The Texas Racing Commission is tasked with overseeing and regulating horse and greyhound racing in Texas. In 2014, the commission decided to legalize “historical racing”.
What’s historical racing, you ask? That’s where bettors use a machine to wager on already-run races whose distinguishing characteristics have been stripped out. In other words, betting real money on imaginary digitized horses, the horses on which they have are theoretically based being, in most likelihood, long dead.
So what law passed by the legislature enabled them to legalize this entirely new form of gambling in Texas?
None. They just made it up after the gambling lobby asked them to. Race tracks say that without historical racing they’ll have to close up shop.
One tiny little problem: Not only has the legislature not approved historical racing machines, they say that the machines violate Texas laws against gambling machines. “‘These rules appear to be an attempt by the Racing Commission to circumvent the Legislature’s authority to decide what types of gambling are and are not legal,’ stated a letter sent at the time by [Texas Sen. Jane] Nelson, [Texas Sen. Craig] Estes and others in the Senate GOP Caucus. ‘This is not an appropriate decision for the Racing Commission.'”
Indeed, they stripped funding from the Texas Racing Commission until such time as they were willing to obey the law.
And the Legislative Budget Board is enforcing that decision.
So how did the Texas Racing Commission respond to being told to obey the law? “Screw you, we’re legalizing historical racing anyway.”
Personally, wearing my libertarian hat, I think more forms of gambling should be legal, regulated and taxed in Texas. However, at this point it’s become clear that the Texas Racing Commission has been captured by the very industry it was created to regulate. At this point it’s better for the LBB to let funding for the Texas Racing Commission lapse entirely. A short special session would be called creating a new agency to regulate horse racing and letting Governor Abbott choose commissioners who serve the interests of Texas citizens rather than the gambling lobby.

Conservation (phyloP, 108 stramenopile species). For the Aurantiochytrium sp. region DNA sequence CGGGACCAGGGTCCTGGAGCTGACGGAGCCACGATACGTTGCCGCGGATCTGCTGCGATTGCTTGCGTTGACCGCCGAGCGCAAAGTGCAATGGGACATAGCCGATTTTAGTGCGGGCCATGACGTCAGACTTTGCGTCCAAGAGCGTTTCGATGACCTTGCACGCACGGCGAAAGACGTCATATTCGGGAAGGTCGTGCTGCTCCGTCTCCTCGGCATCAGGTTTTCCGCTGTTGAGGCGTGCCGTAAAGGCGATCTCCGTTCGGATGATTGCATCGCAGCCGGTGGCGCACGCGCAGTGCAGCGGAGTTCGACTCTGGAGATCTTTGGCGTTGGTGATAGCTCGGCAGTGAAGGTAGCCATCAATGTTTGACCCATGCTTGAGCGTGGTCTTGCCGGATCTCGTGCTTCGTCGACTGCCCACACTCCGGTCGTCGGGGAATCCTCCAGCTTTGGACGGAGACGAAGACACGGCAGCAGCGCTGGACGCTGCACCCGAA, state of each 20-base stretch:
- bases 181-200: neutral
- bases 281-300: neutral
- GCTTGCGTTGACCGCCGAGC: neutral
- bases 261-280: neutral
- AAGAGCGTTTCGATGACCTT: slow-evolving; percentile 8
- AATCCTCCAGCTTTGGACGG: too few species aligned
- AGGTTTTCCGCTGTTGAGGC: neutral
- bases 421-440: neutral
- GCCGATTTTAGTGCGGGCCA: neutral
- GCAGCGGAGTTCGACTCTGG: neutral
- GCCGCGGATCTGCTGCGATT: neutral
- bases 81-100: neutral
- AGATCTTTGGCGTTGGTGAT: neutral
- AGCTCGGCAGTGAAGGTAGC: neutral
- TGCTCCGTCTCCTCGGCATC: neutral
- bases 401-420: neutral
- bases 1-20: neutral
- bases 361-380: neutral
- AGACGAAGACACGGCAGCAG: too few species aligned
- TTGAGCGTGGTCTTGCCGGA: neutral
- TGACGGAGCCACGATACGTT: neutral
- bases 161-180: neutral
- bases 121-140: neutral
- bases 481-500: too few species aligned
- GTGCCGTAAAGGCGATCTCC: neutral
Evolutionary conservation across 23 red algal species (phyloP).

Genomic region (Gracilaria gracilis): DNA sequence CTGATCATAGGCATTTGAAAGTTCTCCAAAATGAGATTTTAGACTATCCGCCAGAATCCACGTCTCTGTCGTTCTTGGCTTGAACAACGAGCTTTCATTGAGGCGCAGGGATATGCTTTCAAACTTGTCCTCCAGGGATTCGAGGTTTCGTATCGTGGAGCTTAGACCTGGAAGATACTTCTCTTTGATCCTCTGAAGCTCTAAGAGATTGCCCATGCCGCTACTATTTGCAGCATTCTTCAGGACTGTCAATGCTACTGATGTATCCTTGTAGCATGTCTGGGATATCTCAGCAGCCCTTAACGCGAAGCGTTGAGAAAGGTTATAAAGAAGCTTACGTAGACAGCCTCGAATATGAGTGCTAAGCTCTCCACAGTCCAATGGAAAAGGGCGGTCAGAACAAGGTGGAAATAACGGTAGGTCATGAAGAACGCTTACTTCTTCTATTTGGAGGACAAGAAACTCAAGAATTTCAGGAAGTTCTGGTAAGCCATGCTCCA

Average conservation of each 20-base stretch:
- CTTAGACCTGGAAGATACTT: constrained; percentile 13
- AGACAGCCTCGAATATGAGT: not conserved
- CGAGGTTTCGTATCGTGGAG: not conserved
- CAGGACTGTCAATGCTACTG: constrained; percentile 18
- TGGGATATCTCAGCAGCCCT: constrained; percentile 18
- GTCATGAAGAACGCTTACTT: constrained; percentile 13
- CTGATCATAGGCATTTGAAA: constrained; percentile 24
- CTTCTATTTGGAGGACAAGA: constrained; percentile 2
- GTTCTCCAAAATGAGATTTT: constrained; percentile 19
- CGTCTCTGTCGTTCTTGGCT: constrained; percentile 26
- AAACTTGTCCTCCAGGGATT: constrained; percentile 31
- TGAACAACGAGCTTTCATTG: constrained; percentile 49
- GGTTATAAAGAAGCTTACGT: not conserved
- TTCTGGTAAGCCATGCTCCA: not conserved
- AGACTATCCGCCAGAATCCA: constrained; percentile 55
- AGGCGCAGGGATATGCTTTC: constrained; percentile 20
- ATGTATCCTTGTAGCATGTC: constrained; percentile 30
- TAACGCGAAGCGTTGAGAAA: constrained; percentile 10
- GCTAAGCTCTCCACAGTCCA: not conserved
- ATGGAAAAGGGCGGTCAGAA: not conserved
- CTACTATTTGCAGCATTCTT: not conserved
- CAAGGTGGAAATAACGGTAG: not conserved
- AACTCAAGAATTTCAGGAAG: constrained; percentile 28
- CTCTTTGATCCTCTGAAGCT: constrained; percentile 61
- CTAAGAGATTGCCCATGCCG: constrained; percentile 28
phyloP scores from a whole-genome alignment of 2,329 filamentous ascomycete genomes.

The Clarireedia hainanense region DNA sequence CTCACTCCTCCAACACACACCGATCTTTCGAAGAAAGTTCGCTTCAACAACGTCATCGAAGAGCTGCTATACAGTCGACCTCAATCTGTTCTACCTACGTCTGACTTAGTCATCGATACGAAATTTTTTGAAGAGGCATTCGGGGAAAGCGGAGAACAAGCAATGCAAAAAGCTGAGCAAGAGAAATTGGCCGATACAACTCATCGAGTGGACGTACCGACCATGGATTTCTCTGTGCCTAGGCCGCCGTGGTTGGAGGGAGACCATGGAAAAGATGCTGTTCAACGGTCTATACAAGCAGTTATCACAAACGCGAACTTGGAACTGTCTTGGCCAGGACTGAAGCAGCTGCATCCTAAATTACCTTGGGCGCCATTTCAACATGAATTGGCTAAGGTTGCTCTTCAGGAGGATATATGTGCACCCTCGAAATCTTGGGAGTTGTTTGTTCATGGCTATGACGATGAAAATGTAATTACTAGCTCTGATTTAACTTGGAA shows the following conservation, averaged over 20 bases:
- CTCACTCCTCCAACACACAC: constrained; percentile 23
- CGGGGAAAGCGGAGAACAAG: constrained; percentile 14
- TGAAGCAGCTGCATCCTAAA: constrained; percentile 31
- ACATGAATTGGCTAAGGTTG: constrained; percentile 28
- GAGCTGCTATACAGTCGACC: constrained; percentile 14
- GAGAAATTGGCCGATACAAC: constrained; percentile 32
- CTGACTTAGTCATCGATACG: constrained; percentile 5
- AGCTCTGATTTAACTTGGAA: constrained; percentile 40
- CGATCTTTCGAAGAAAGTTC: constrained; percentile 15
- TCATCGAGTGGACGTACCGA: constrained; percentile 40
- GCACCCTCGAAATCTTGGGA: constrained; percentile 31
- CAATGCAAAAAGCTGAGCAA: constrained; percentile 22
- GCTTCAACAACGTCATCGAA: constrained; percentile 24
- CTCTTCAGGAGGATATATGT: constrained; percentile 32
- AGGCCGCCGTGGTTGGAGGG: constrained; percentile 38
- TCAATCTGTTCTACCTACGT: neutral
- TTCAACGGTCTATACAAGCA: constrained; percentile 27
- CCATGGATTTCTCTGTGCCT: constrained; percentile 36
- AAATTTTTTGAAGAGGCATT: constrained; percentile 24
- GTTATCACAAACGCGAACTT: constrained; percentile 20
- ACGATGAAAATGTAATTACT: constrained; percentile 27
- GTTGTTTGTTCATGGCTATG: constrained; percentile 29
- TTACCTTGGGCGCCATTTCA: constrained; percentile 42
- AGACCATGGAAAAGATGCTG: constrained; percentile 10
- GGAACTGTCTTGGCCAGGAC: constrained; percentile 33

And if Texas race tracks close (either temporarily or permanently), that’s acceptable collateral damage for a marginal industry that captured its own regulatory agency and pushed it into promulgating illegal regulations not authorized by the legislature.
So focused has the Texas Racing Commission been on imposing historical racing, if I were Attorney General Ken Paxton, I’d take a serious look at investigating the possibility that current commissioners received payoffs from the gambling lobby to do so.
But you know who would probably profit the most from letting historical racing and slots machines appear at Texas race tracks? Texas speaker Joe Straus, who stands to rake in millions due to his and his family’s connections to gambling interests.
Edited to Add: Cahnman’s Musings notes that two of the commission members who voted for historical racing are holdovers that Gov. Abbott can replace at moment’s notice. Sounds like that should be the strategy going forward…